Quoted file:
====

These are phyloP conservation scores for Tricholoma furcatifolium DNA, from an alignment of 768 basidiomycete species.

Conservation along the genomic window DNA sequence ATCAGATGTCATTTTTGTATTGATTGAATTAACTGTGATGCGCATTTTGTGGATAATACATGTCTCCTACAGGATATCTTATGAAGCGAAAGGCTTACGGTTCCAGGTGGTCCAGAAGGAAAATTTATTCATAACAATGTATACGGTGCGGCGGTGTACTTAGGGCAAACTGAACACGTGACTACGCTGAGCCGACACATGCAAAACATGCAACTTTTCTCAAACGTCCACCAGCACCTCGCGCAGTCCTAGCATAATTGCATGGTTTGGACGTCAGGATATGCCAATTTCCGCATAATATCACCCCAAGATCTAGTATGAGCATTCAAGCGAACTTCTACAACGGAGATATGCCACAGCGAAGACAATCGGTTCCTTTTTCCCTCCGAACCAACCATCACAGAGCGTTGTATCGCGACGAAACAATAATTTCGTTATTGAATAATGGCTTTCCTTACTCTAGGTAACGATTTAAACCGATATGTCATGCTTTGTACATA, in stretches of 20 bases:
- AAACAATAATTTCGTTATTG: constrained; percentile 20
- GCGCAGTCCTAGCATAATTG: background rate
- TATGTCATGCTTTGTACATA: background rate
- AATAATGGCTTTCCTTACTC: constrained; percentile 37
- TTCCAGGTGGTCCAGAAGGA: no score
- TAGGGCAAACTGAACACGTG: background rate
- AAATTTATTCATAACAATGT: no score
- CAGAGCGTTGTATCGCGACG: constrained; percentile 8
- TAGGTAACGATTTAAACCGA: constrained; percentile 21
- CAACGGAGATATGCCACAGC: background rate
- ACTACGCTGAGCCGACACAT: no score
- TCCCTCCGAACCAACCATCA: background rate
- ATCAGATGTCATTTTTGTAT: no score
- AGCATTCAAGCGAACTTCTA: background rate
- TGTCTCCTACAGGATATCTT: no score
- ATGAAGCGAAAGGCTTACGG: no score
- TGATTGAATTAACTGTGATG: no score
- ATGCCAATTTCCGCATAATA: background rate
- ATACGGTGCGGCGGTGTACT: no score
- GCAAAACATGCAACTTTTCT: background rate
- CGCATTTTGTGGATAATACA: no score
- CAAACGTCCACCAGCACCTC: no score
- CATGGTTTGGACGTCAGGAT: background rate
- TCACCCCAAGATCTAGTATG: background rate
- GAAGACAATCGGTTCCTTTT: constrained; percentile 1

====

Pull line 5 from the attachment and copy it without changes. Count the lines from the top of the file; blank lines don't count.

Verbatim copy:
- TATGTCATGCTTTGTACATA: background rate